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Visitorstry out the Samsung Galaxy Note II phone-cum-tablet at the recent Consumer Electronics Show in Las Vegas.

STEVE MARCUS/REUTERS

Samsung Electronics Co. turned cautious on spending for the first time since the global financial crisis, keeping its annual investment plan unchanged at 2012 levels, as demand for computer chips wanes and the smartphone market slows.

Samsung, one of the industry's most aggressive spenders, has ramped up capital expenditure every year since 2004 except 2009 to meet soaring demand for its array of mobile devices. It sold a record 700,000 smartphones a day in the last quarter.

But with the personal computer market shrinking for the first time in 11 years, the global smartphone market growing more slowly, and Apple Inc. moving to buy fewer of Samsung's microprocessors used in the iPhone and iPad, the South Korean IT giant is now forced to keep a lid on spending.

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Samsung, which posted a record October-December profit on Friday, said it would keep spending this year at a level similar to 2012, without giving details. The company said previously it planned to spend 25 trillion won ($23.39-billion U.S.) in 2012.

While the decision to keep spending unchanged defies analyst expectations of a 4 per cent to 20 per cent cut, rival Taiwan's TSMC by comparison is planning to raise its capital expenditure to $9-billion this year, aimed in part at winning Apple orders away from Samsung.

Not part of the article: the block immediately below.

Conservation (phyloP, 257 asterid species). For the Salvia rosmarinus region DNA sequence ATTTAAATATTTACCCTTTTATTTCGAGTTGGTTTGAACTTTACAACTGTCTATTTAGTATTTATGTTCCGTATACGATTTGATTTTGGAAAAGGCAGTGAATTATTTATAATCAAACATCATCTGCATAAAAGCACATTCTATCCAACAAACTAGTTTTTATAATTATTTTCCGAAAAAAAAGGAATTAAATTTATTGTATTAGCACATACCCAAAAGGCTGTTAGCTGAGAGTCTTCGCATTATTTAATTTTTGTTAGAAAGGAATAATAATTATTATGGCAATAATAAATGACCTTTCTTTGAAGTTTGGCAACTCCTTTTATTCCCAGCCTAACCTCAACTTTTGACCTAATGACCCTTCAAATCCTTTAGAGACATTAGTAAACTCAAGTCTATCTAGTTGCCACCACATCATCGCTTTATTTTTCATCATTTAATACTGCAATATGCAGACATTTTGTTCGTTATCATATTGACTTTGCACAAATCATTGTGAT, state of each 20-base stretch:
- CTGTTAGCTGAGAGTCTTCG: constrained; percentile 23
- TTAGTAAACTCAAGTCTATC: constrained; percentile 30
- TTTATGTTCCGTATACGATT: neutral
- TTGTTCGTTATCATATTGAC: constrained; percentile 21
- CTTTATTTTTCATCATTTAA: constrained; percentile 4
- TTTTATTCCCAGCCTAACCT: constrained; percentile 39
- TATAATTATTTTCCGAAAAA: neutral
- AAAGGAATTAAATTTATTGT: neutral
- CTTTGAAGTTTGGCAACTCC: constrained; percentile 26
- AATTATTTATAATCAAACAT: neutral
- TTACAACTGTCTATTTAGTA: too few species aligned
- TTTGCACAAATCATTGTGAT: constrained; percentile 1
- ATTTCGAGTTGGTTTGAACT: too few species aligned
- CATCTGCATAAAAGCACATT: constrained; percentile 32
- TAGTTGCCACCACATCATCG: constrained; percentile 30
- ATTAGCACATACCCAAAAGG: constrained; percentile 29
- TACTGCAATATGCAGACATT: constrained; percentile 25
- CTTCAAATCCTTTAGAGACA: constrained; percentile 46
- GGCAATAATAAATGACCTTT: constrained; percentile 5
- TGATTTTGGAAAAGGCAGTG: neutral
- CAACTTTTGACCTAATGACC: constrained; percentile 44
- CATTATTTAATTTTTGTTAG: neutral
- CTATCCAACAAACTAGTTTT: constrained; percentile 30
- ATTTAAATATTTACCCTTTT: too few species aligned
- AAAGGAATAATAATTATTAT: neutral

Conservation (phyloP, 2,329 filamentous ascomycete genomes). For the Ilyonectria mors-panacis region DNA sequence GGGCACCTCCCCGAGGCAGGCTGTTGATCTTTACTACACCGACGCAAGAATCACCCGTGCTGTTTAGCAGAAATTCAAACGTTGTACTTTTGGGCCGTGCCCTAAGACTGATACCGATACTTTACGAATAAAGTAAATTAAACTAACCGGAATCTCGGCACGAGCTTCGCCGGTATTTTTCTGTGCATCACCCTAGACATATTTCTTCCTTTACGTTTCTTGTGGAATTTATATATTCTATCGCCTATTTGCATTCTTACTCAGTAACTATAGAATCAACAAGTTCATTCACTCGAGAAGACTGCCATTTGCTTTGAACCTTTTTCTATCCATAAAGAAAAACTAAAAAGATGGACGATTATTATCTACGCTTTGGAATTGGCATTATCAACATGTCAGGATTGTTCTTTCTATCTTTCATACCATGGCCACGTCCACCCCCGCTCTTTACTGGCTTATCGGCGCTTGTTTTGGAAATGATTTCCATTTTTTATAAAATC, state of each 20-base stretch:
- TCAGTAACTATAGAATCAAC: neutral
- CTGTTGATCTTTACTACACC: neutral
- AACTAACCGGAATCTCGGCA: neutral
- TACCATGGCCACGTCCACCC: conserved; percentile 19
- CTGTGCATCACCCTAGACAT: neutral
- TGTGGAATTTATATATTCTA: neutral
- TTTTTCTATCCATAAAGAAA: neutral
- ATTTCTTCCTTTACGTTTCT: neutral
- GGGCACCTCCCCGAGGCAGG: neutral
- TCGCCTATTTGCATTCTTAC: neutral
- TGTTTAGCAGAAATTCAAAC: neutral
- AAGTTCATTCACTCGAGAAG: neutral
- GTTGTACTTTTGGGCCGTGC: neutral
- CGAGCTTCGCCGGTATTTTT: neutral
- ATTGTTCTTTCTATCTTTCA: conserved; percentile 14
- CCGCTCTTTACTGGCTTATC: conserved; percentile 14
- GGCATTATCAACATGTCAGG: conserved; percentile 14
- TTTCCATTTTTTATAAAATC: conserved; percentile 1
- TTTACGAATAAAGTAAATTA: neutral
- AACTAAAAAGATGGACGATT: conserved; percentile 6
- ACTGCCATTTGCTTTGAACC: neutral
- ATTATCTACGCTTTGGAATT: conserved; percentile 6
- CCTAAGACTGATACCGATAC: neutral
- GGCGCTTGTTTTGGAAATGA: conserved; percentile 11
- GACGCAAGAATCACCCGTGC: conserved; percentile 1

The South Korean company had poured money into factories to boost production of chips and panels used in Apple products and its Galaxy range products, pushing its operating profit to 8.84 trillion won in the last quarter. The 89 per cent increase from a year earlier was in line with its earlier estimate.

Profit at its mobile devices division, which makes phones, tablets and cameras, more than doubled to 5.44 trillion won in the quarter from a year earlier, lifted by a broader offering of smartphones – from the very cheap to the very expensive. It is also seeing strong sales of its Note phablet, which analysts expect to help Samsung get through any seasonal weakness better than rivals.

Samsung, which doesn't provide a breakdown of smartphone sales, is estimated to have sold around 63 million smartphones in the last quarter, including 15 million Galaxy S IIIs and 7 million Note IIs.

Apple shipped 47.8 million iPhones in the December quarter, a record that nonetheless disappointed many analysts accustomed to years of outperformance.

Apple missed Wall Street's revenue forecast for a third straight quarter on Wednesday as iPhone sales lagged expectations.

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Apple shares have dropped by more than a third since mid-September as investors fret that its days of hyper growth are over and its devices are no longer as must-have as they were.

By contrast, shares in Samsung have risen 12 per cent in the same period as the company once seen as quick to copy others' ideas now sets the pace in innovation.

At the world's biggest electronics show in Las Vegas this month, Samsung unveiled a prototype phone with a flexible display that can be folded almost like paper, and a microchip with eight processing cores, creating a buzz that these may be used in the next Galaxy range.

"It's very probable to us that the Exynos 5 Octa [processor] will find its way into the Galaxy S4," UBS analyst Nicolas Gaudois wrote in a recent note.

"It also looked as if the curved display is close enough to finished product. We came away even more convinced that displays will provide significant differentiation to Samsung devices, and application processors will materially grow over time," Mr. Gaudois said.

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